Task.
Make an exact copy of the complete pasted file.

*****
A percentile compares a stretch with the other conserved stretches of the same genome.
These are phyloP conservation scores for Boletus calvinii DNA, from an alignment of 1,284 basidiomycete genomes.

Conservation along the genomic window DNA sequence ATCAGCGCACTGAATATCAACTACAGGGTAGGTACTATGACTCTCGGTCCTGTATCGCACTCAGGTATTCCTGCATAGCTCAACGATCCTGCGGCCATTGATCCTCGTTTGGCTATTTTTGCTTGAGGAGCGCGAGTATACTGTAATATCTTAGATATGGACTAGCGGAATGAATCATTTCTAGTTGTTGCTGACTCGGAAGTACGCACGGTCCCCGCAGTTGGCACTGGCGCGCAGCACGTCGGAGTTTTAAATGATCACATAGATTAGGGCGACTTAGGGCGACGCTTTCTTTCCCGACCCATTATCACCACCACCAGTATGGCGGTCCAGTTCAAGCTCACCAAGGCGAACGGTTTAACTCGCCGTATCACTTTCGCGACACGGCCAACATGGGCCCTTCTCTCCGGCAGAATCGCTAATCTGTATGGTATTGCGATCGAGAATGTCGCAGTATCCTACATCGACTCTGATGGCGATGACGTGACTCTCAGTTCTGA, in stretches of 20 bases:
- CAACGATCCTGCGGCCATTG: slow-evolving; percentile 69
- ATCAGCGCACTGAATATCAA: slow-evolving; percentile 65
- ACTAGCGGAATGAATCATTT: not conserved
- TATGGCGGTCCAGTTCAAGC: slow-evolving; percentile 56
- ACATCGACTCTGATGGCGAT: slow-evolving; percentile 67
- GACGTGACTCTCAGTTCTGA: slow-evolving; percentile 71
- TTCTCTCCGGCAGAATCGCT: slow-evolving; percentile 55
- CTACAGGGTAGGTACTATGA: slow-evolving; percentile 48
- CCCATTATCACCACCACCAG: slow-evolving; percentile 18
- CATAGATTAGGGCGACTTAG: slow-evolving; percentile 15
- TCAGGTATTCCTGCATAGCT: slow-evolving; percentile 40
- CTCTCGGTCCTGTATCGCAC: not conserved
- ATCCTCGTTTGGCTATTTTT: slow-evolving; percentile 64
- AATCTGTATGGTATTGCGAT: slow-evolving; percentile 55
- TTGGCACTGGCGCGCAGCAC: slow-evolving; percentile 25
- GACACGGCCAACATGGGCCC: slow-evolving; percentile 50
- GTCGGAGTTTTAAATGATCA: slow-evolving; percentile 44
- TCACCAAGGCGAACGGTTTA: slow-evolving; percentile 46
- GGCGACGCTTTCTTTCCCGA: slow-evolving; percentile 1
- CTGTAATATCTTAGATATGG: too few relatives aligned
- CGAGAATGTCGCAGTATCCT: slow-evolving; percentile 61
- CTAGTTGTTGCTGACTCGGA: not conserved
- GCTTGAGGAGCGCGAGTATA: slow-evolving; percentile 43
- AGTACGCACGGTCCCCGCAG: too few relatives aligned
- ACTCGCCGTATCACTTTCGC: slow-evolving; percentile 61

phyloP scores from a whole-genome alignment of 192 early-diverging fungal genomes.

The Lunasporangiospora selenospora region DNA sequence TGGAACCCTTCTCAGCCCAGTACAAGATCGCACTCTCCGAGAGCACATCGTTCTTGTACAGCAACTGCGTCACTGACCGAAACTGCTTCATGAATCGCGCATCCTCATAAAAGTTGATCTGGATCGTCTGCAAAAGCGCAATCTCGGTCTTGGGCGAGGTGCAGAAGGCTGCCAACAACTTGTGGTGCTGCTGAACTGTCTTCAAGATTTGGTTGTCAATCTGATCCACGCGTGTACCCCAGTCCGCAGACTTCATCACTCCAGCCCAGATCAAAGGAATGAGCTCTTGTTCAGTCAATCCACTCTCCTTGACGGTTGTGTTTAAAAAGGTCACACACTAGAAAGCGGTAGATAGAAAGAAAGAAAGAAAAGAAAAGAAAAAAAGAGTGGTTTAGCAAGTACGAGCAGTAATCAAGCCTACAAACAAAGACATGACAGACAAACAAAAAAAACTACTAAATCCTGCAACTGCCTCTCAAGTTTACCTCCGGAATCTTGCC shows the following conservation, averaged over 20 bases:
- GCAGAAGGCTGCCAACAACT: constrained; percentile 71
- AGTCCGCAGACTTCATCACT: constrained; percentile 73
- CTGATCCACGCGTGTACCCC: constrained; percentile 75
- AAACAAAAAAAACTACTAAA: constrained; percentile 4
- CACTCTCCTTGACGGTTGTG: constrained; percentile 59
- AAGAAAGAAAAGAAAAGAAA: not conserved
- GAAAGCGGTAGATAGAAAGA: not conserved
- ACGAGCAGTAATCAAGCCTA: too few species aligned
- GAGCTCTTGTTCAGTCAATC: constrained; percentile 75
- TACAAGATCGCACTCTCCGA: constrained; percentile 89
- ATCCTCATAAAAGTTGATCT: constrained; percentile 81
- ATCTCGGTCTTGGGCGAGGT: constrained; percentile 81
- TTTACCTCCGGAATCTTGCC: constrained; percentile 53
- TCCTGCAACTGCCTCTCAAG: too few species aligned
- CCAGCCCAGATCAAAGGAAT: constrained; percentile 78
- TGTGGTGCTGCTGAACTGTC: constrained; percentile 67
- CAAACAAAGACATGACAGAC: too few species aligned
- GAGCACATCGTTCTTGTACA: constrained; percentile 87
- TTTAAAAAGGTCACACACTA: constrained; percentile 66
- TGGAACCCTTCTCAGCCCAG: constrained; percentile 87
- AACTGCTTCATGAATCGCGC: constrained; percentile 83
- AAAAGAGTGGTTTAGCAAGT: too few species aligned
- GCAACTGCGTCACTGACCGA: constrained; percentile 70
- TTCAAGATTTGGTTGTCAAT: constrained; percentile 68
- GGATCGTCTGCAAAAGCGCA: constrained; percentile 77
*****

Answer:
A percentile compares a stretch with the other conserved stretches of the same genome.
These are phyloP conservation scores for Boletus calvinii DNA, from an alignment of 1,284 basidiomycete genomes.

Conservation along the genomic window DNA sequence ATCAGCGCACTGAATATCAACTACAGGGTAGGTACTATGACTCTCGGTCCTGTATCGCACTCAGGTATTCCTGCATAGCTCAACGATCCTGCGGCCATTGATCCTCGTTTGGCTATTTTTGCTTGAGGAGCGCGAGTATACTGTAATATCTTAGATATGGACTAGCGGAATGAATCATTTCTAGTTGTTGCTGACTCGGAAGTACGCACGGTCCCCGCAGTTGGCACTGGCGCGCAGCACGTCGGAGTTTTAAATGATCACATAGATTAGGGCGACTTAGGGCGACGCTTTCTTTCCCGACCCATTATCACCACCACCAGTATGGCGGTCCAGTTCAAGCTCACCAAGGCGAACGGTTTAACTCGCCGTATCACTTTCGCGACACGGCCAACATGGGCCCTTCTCTCCGGCAGAATCGCTAATCTGTATGGTATTGCGATCGAGAATGTCGCAGTATCCTACATCGACTCTGATGGCGATGACGTGACTCTCAGTTCTGA, in stretches of 20 bases:
- CAACGATCCTGCGGCCATTG: slow-evolving; percentile 69
- ATCAGCGCACTGAATATCAA: slow-evolving; percentile 65
- ACTAGCGGAATGAATCATTT: not conserved
- TATGGCGGTCCAGTTCAAGC: slow-evolving; percentile 56
- ACATCGACTCTGATGGCGAT: slow-evolving; percentile 67
- GACGTGACTCTCAGTTCTGA: slow-evolving; percentile 71
- TTCTCTCCGGCAGAATCGCT: slow-evolving; percentile 55
- CTACAGGGTAGGTACTATGA: slow-evolving; percentile 48
- CCCATTATCACCACCACCAG: slow-evolving; percentile 18
- CATAGATTAGGGCGACTTAG: slow-evolving; percentile 15
- TCAGGTATTCCTGCATAGCT: slow-evolving; percentile 40
- CTCTCGGTCCTGTATCGCAC: not conserved
- ATCCTCGTTTGGCTATTTTT: slow-evolving; percentile 64
- AATCTGTATGGTATTGCGAT: slow-evolving; percentile 55
- TTGGCACTGGCGCGCAGCAC: slow-evolving; percentile 25
- GACACGGCCAACATGGGCCC: slow-evolving; percentile 50
- GTCGGAGTTTTAAATGATCA: slow-evolving; percentile 44
- TCACCAAGGCGAACGGTTTA: slow-evolving; percentile 46
- GGCGACGCTTTCTTTCCCGA: slow-evolving; percentile 1
- CTGTAATATCTTAGATATGG: too few relatives aligned
- CGAGAATGTCGCAGTATCCT: slow-evolving; percentile 61
- CTAGTTGTTGCTGACTCGGA: not conserved
- GCTTGAGGAGCGCGAGTATA: slow-evolving; percentile 43
- AGTACGCACGGTCCCCGCAG: too few relatives aligned
- ACTCGCCGTATCACTTTCGC: slow-evolving; percentile 61

phyloP scores from a whole-genome alignment of 192 early-diverging fungal genomes.

The Lunasporangiospora selenospora region DNA sequence TGGAACCCTTCTCAGCCCAGTACAAGATCGCACTCTCCGAGAGCACATCGTTCTTGTACAGCAACTGCGTCACTGACCGAAACTGCTTCATGAATCGCGCATCCTCATAAAAGTTGATCTGGATCGTCTGCAAAAGCGCAATCTCGGTCTTGGGCGAGGTGCAGAAGGCTGCCAACAACTTGTGGTGCTGCTGAACTGTCTTCAAGATTTGGTTGTCAATCTGATCCACGCGTGTACCCCAGTCCGCAGACTTCATCACTCCAGCCCAGATCAAAGGAATGAGCTCTTGTTCAGTCAATCCACTCTCCTTGACGGTTGTGTTTAAAAAGGTCACACACTAGAAAGCGGTAGATAGAAAGAAAGAAAGAAAAGAAAAGAAAAAAAGAGTGGTTTAGCAAGTACGAGCAGTAATCAAGCCTACAAACAAAGACATGACAGACAAACAAAAAAAACTACTAAATCCTGCAACTGCCTCTCAAGTTTACCTCCGGAATCTTGCC shows the following conservation, averaged over 20 bases:
- GCAGAAGGCTGCCAACAACT: constrained; percentile 71
- AGTCCGCAGACTTCATCACT: constrained; percentile 73
- CTGATCCACGCGTGTACCCC: constrained; percentile 75
- AAACAAAAAAAACTACTAAA: constrained; percentile 4
- CACTCTCCTTGACGGTTGTG: constrained; percentile 59
- AAGAAAGAAAAGAAAAGAAA: not conserved
- GAAAGCGGTAGATAGAAAGA: not conserved
- ACGAGCAGTAATCAAGCCTA: too few species aligned
- GAGCTCTTGTTCAGTCAATC: constrained; percentile 75
- TACAAGATCGCACTCTCCGA: constrained; percentile 89
- ATCCTCATAAAAGTTGATCT: constrained; percentile 81
- ATCTCGGTCTTGGGCGAGGT: constrained; percentile 81
- TTTACCTCCGGAATCTTGCC: constrained; percentile 53
- TCCTGCAACTGCCTCTCAAG: too few species aligned
- CCAGCCCAGATCAAAGGAAT: constrained; percentile 78
- TGTGGTGCTGCTGAACTGTC: constrained; percentile 67
- CAAACAAAGACATGACAGAC: too few species aligned
- GAGCACATCGTTCTTGTACA: constrained; percentile 87
- TTTAAAAAGGTCACACACTA: constrained; percentile 66
- TGGAACCCTTCTCAGCCCAG: constrained; percentile 87
- AACTGCTTCATGAATCGCGC: constrained; percentile 83
- AAAAGAGTGGTTTAGCAAGT: too few species aligned
- GCAACTGCGTCACTGACCGA: constrained; percentile 70
- TTCAAGATTTGGTTGTCAAT: constrained; percentile 68
- GGATCGTCTGCAAAAGCGCA: constrained; percentile 77